Charles Goodyear, the namesake of the well-known Goodyear Tire and Rubber Company, is the inventor of vulcanized rubber. The vulcanization process has made possible many rubber products such as tires, which is why Goodyear tires were named after him.

Charles Goodyear was an American inventor who was born in 1800 in Connecticut. He was also the son of an inventor, as his father, Amasa Goodyear, came up with the idea for the steel pitchfork.

It was in the early 1830s that Charles Goodyear became interested in the manufacture of rubber. At that time, gum elastic was being used and experimented with for a number of products, but manufacturers had yet to find a way to make the rubber stable over time. Gum elastic was susceptible to rotting, and therefore did not age well. Goodyear, who was at this time already deep in debt, decided to try to find a way to make rubber stable so that it would last a long time, even under adverse conditions.

In his experiments, Charles Goodyear tried mixing Indian rubber with several different compounds, but none of his mixtures produced the effect he wanted until 1839. Tradition holds that Goodyear accidentally spilled a mixture of India rubber and sulfur onto a hot stove, but in the book he later wrote, he denied that the discovery was an accident. Therefore some speculate that Goodyear may have tried heating the mixture as part of his experiments.

The next five years Goodyear spent perfecting the vulcanization process. Making vulcanized rubber in several different plants with the help of his brothers, he discovered the exact recipe for making a completely stable, weatherproof form of rubber. It therefore was not until 1844 that he finally took out an American patent for his invention. Unfortunately, when he tried to file for a similar patent in England, he discovered that a man named Thomas Hancock had already filed for a patent on the same invention. Hancock claimed to have invented vulcanized rubber independently from Goodyear, but some suspect he may have copied Goodyear’s recipe after noticing a sulfur residue on a rubber sample that Goodyear distributed.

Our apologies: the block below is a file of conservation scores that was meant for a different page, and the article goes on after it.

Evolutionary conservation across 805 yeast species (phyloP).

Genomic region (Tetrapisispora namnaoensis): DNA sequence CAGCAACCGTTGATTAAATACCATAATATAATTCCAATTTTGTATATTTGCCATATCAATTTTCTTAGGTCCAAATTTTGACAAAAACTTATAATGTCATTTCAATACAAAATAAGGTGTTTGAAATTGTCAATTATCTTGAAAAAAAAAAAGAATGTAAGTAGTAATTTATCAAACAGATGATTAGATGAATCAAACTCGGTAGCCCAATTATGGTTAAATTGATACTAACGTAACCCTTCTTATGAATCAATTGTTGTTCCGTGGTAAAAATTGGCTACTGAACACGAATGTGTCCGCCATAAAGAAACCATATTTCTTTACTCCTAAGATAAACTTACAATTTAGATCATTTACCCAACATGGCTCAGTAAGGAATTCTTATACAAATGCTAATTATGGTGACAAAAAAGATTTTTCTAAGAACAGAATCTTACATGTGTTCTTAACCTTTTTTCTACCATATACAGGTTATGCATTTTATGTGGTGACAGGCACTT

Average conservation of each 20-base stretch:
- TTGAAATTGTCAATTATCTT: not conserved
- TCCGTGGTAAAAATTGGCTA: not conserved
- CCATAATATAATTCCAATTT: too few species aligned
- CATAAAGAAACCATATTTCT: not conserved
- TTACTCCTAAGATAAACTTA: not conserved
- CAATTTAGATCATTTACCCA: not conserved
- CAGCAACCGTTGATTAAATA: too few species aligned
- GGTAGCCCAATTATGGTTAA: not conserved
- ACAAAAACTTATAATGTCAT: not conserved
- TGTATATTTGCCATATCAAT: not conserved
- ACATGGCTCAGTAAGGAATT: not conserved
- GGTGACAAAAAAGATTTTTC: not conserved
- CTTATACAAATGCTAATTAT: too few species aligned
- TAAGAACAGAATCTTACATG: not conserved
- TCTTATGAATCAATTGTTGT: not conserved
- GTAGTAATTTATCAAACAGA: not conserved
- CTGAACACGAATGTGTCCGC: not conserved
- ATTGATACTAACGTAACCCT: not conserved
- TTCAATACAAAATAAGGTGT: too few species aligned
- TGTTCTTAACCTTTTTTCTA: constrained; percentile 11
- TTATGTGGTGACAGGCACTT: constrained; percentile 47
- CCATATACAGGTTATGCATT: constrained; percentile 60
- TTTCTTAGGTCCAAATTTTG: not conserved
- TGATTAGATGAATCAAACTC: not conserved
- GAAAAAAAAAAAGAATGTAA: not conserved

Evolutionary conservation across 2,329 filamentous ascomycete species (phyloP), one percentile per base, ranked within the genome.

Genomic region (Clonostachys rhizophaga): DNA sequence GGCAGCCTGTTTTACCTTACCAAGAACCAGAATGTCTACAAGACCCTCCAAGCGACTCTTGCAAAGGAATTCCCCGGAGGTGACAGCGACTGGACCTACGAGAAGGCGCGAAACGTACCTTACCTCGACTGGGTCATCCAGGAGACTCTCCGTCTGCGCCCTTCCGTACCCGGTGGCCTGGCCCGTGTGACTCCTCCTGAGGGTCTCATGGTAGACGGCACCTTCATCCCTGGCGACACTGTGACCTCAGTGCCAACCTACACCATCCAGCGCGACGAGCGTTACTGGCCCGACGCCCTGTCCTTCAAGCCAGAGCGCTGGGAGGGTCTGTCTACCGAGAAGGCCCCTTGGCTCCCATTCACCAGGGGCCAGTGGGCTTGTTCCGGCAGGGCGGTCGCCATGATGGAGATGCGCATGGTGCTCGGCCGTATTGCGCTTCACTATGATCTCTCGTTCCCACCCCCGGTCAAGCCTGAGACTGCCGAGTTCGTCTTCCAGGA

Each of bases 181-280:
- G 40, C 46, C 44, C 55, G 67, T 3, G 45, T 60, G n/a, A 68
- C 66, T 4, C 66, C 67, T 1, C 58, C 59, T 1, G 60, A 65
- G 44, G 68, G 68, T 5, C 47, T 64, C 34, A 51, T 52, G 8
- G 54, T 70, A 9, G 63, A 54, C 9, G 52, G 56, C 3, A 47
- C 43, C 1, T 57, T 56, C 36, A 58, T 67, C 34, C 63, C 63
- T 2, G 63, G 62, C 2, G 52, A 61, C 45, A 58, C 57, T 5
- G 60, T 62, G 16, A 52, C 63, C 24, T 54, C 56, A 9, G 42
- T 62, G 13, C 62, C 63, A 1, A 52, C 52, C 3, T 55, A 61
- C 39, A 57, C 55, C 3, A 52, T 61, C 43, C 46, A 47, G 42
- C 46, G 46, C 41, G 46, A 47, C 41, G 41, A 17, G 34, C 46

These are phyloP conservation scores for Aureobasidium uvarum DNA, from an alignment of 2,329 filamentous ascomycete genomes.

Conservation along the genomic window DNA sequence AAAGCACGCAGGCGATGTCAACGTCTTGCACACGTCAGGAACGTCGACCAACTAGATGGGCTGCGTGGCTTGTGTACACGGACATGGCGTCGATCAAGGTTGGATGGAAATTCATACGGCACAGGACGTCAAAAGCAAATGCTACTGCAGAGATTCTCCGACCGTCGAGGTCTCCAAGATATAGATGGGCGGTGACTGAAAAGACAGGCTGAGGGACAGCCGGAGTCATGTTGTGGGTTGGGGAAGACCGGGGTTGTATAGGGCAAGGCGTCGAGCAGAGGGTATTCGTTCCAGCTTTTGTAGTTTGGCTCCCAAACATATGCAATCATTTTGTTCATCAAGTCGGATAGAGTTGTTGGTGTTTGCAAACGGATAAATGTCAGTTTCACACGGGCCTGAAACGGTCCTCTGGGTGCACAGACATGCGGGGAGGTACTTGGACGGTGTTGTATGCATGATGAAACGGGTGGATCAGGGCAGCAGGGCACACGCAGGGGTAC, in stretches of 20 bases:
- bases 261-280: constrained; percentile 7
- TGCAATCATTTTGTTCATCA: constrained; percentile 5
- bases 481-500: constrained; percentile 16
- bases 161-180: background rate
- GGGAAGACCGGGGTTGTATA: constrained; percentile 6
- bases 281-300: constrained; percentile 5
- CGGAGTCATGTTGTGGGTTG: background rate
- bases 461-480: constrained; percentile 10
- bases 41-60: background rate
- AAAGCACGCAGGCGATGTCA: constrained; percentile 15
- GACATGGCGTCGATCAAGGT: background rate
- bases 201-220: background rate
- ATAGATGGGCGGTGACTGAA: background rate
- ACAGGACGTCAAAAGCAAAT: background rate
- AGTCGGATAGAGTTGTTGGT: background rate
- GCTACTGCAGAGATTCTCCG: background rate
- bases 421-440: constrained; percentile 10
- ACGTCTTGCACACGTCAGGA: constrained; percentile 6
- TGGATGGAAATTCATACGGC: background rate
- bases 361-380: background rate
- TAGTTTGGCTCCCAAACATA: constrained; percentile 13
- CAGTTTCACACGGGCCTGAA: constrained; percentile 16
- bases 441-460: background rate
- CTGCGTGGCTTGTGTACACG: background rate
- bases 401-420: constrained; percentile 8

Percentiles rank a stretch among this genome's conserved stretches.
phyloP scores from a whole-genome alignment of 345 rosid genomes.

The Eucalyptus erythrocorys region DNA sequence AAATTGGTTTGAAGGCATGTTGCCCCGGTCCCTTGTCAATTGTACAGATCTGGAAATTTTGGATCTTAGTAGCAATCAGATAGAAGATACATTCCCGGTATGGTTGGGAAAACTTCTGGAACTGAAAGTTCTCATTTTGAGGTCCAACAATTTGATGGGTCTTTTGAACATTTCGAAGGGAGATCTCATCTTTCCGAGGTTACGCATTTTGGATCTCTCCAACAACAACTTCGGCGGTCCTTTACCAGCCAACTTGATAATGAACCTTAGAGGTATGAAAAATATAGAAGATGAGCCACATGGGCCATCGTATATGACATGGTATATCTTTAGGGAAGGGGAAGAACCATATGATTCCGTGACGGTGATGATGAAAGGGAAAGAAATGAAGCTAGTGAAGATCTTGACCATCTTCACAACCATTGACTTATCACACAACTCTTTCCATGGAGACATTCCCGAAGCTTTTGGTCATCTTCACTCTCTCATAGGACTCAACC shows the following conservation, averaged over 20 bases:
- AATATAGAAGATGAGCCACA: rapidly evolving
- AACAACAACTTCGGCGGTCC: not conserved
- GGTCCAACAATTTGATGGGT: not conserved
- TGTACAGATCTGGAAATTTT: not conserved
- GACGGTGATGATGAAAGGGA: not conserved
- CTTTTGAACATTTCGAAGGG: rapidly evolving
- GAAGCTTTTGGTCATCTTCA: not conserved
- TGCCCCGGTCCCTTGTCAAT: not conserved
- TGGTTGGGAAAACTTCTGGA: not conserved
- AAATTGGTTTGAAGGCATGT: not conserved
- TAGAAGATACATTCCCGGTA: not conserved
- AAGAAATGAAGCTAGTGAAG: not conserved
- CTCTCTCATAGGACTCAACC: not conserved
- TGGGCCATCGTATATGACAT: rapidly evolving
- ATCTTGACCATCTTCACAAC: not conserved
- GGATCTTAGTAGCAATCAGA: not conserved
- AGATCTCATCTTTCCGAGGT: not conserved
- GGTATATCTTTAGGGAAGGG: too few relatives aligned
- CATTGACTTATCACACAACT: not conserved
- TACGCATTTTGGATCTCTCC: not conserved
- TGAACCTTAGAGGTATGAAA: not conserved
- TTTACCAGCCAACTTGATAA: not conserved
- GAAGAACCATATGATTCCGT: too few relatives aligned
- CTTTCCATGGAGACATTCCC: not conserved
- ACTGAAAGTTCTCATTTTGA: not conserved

Goodyear died in debt in 1860, many years before rubber would be used to make automobile tires. In fact, when the Goodyear Tire and Rubber Company was created in 1898, it had no connection to Charles Goodyear himself, aside from its founder’s wish to honor the inventor that had discovered vulcanized rubber at such a great price to himself.

WiseGeek is dedicated to providing accurate and trustworthy information. We carefully select reputable sources and employ a rigorous fact-checking process to maintain the highest standards. To learn more about our commitment to accuracy, read our editorial process.

Discussion Comments

By anon131377 — On Dec 02, 2010

Charles Goodyear lived poor and died famous. Thanks for the article.

WiseGeek, in your inbox

Our latest articles, guides, and more, delivered daily.

WiseGeek, in your inbox

Our latest articles, guides, and more, delivered daily.